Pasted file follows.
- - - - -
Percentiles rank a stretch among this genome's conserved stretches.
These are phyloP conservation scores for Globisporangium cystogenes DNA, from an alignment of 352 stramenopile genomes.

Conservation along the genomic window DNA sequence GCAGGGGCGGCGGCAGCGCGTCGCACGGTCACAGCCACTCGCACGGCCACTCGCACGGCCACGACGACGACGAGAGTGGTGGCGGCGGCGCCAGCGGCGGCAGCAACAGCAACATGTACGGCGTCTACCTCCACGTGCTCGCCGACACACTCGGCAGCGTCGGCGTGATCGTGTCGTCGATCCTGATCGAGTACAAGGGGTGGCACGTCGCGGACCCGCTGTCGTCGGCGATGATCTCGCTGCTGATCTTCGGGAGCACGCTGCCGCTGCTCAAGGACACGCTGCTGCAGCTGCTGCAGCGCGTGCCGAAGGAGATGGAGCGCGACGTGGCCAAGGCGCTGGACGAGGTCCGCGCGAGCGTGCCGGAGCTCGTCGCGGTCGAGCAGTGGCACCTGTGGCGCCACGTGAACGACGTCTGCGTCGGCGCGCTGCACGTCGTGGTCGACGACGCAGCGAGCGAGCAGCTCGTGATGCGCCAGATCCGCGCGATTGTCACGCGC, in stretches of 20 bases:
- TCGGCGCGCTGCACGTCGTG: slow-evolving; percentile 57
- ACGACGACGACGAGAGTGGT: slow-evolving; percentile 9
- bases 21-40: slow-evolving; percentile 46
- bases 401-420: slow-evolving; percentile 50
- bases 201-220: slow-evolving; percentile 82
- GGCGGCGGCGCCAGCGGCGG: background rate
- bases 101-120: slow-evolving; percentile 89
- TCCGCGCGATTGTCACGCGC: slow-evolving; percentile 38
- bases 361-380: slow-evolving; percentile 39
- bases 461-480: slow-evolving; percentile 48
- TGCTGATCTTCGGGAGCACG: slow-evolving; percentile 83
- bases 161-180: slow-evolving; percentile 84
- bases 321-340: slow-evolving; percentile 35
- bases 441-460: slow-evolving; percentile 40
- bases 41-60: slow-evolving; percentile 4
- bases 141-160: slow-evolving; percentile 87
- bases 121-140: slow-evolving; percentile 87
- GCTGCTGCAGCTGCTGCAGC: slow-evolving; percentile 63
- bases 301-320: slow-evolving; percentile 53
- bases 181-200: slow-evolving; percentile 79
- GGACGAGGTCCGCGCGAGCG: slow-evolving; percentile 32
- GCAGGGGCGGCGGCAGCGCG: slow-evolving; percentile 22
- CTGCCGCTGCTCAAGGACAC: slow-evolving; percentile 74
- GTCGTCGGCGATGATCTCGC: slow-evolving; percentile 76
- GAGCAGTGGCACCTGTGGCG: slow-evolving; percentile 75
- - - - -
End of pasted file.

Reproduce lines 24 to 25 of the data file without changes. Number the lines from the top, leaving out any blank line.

- GGACGAGGTCCGCGCGAGCG: slow-evolving; percentile 32
- GCAGGGGCGGCGGCAGCGCG: slow-evolving; percentile 22